Subject: NCC Weekly News: A Prayer for Spring

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From Jim: A Prayer for Spring
We praise your name, O God, for the untold blessings your grace has bestowed upon us even in the midst of this pandemic: family and friends, food and shelter, the beauty and bounty of nature, the burgeoning signs of new life, the communities of faith that enliven and sustain us, and in this Easter season especially the promise that all our enemies—even death, the enemy we fear most—will ultimately be conquered by your inestimable providence.

Even as we thank You for such huge blessings, we are reminded of more simple—yet equally profound—gifts: the smile and hug of a child, the warm touch of a parent, the ready offer of forgiveness from a precious one we have offended or betrayed, as well as the humble acceptance of such everyday grace. O God, open our hearts to You and remind us always that we are never taken for granted by You. So prevent us from thinking that our blessings are earned or have been obtained by our own efforts. For every good gift, we praise Your Holy Name. 

While we bow in adoration and praise, we also make prayers of intercession for those Your church seeks to serve: the sick and the frightened, the lonely and the lost, the forgotten and the unforgiven, those who dwell in mystery and those who need a miracle, the untouched and the untouchable, the indifferent and the indigent.

We ask for divine guidance for those in positions of power and respect; grant special knowledge, wisdom, and faith to them when decisions must be made about health and wellness, war and peace, about control and consequences, about morality that informs politics and economics. In these perilous times when mistrust and misunderstanding roam the world and we are surrounded by darkness and doubt, guide our leaders in government, our bishops and pastors, our faithful lay leaders and those who teach our children and touch the lives of our youth. You know before we even dare to ask, O God, so we rely always on grace.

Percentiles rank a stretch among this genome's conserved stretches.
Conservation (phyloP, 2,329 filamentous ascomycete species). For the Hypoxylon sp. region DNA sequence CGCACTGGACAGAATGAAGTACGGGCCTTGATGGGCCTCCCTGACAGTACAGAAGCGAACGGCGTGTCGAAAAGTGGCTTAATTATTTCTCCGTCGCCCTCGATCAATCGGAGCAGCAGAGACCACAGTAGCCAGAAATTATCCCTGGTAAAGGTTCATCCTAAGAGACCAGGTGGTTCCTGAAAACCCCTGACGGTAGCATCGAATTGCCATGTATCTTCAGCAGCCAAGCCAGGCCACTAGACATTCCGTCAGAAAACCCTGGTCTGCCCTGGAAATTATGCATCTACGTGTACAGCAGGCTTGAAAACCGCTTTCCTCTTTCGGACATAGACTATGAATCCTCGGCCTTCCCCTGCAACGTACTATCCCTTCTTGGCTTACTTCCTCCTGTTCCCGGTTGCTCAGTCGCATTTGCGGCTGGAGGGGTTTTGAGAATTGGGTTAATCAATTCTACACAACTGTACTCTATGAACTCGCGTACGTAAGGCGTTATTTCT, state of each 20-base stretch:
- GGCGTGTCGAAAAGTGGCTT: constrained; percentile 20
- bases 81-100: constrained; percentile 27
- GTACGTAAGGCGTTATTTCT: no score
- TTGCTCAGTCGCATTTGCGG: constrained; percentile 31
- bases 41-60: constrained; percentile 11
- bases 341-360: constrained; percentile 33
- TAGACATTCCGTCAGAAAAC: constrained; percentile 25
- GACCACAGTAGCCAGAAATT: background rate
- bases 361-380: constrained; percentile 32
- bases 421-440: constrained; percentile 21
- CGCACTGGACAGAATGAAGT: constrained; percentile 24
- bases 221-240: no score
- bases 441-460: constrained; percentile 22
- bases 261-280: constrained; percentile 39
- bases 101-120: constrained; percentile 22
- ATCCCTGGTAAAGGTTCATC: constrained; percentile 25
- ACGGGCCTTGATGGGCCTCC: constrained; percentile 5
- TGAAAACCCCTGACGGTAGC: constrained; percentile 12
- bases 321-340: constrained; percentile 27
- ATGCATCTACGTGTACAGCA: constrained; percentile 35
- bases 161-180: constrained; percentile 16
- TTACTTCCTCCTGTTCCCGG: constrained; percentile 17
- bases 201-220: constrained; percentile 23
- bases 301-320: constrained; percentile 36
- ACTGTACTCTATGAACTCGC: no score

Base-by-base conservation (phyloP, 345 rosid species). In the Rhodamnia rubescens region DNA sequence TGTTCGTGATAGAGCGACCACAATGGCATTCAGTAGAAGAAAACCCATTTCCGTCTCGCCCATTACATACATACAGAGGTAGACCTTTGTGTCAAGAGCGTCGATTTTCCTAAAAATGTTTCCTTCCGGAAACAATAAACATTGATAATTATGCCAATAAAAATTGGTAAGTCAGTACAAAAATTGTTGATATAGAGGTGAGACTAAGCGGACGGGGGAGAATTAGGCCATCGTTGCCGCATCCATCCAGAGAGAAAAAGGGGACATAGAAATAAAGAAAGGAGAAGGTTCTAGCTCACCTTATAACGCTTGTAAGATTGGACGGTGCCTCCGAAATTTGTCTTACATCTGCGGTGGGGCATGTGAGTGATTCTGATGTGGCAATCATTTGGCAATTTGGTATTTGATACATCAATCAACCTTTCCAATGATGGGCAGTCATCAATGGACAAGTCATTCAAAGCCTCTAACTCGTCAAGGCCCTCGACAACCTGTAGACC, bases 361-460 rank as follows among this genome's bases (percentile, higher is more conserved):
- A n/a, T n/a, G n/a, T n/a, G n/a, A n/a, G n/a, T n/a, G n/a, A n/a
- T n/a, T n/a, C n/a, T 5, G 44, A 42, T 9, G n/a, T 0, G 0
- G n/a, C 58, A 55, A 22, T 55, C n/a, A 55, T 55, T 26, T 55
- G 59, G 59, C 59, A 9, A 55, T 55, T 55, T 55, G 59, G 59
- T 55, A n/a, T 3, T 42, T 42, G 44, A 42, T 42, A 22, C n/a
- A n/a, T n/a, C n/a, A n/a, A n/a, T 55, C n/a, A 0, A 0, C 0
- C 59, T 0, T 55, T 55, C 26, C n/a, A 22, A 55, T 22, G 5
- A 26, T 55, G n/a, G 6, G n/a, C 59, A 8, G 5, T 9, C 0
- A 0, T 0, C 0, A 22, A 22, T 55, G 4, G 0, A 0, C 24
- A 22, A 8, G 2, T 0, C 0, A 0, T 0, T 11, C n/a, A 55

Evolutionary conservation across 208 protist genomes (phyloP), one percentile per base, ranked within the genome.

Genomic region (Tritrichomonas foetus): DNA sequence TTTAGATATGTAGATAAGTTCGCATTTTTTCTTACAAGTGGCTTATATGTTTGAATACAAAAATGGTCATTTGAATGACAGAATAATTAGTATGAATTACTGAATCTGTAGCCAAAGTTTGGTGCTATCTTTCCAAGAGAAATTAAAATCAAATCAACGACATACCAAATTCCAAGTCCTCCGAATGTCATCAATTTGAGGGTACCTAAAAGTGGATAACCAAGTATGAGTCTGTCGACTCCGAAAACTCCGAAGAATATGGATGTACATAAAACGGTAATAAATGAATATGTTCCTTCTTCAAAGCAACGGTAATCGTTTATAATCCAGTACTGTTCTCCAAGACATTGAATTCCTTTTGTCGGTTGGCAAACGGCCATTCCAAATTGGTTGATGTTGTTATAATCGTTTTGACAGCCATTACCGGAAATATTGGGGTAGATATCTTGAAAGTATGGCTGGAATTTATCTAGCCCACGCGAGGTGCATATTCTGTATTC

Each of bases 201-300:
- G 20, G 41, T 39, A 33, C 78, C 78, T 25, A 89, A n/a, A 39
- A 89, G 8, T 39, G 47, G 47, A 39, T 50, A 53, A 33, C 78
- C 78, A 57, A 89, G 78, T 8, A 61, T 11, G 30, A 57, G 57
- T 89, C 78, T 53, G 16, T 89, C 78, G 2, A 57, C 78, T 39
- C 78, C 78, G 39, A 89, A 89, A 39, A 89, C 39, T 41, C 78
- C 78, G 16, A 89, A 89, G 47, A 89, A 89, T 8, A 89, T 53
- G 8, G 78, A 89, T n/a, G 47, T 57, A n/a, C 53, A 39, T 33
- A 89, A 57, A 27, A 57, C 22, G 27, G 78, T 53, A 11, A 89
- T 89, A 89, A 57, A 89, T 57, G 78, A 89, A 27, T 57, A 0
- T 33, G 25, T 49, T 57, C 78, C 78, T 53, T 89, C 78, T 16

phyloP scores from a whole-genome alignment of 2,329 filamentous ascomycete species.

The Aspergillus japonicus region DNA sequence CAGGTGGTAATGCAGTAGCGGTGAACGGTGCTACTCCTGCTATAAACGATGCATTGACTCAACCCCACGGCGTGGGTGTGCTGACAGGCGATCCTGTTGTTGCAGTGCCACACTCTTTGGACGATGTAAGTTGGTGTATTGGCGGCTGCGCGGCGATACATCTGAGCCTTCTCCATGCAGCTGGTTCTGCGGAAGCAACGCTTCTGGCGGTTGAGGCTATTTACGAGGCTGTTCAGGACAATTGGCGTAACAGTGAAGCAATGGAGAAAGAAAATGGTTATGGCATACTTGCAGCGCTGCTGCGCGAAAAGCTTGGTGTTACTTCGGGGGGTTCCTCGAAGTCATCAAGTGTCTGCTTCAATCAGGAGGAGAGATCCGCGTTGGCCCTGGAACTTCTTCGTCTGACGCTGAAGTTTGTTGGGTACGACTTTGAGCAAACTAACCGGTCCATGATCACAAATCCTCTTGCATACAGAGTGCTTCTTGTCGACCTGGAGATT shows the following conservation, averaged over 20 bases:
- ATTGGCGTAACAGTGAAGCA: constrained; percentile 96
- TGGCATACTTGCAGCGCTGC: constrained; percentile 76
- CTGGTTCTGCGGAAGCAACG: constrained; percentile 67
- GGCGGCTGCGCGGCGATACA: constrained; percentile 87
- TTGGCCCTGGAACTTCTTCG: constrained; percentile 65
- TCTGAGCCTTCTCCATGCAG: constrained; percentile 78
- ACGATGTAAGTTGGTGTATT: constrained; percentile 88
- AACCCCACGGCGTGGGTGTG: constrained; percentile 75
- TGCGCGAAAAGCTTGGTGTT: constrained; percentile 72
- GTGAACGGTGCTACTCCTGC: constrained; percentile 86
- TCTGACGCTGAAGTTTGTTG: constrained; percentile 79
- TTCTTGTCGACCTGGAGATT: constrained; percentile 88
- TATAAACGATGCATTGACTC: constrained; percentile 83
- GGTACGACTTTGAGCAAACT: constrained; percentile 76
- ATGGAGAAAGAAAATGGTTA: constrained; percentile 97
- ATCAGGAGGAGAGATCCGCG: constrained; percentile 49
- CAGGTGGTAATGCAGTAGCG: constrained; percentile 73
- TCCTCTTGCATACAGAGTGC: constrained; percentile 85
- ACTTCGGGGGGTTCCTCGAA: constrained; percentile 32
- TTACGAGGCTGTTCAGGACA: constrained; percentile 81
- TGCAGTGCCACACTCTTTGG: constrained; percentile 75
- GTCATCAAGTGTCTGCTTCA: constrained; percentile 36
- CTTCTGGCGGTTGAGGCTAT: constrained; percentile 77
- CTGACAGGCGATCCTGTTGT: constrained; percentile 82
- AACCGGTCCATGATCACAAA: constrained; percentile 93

And for ourselves we pray in a minor key, dear God. Awaken in us a measure of the compassion and constancy of Our Lord, who climbed the way to victory by self-sacrifice, who told the truth with love, who embraced those the rich and powerful scorned, and who lived humbly and gratefully.

For the presence and power of Your Holy Spirit in our beleaguered lives, we humbly beseech You, dear God. Come with such saving grace to us as individuals, as well as the church we love, that a new light will shine in our darkness. Grant that a new desire to tell the Good News of Christ will send us to those who need what only You can give, and a reawakened sense of justice and mercy will help us to make a difference in the world for which your Son died.

These prayers we make in faith and in trust that Your will is being done; through Jesus Christ our Lord. Amen.

Grace and peace,
Jim Winkler
President and General Secretary
Global religious leaders urge US to lift crippling sanctions against Iran in the face of COVID-19

In a joint letter to US president Donald Trump, the World Council of Churches, ACT Alliance, and National Council of the Churches of Christ in the USA have urged the US to lift crippling sanctions against Iran that are greatly impeding response in that nation to COVID-19.

“The novel coronavirus is a common enemy of humanity everywhere,” reads the letter. “An effective response to the pandemic demands an unprecedented degree of global solidarity and cooperation, special care for the most vulnerable, and swift action to mitigate the conditions which create additional vulnerability.”

The religious leaders share a deep concern for the impact on the people of Iran of the sanctions imposed by the United States. “Iran, currently with over 67,000 confirmed cases and more than 4,000 documented deaths due to COVID-19, is by far the most affected country in the Eastern Mediterranean region, and one of the most affected countries in the world,” reads the letter. “But its public health response is severely impeded by the strict sanctions regime imposed on the country unilaterally by the United States since May 2019, resulting in an almost total economic blockade.”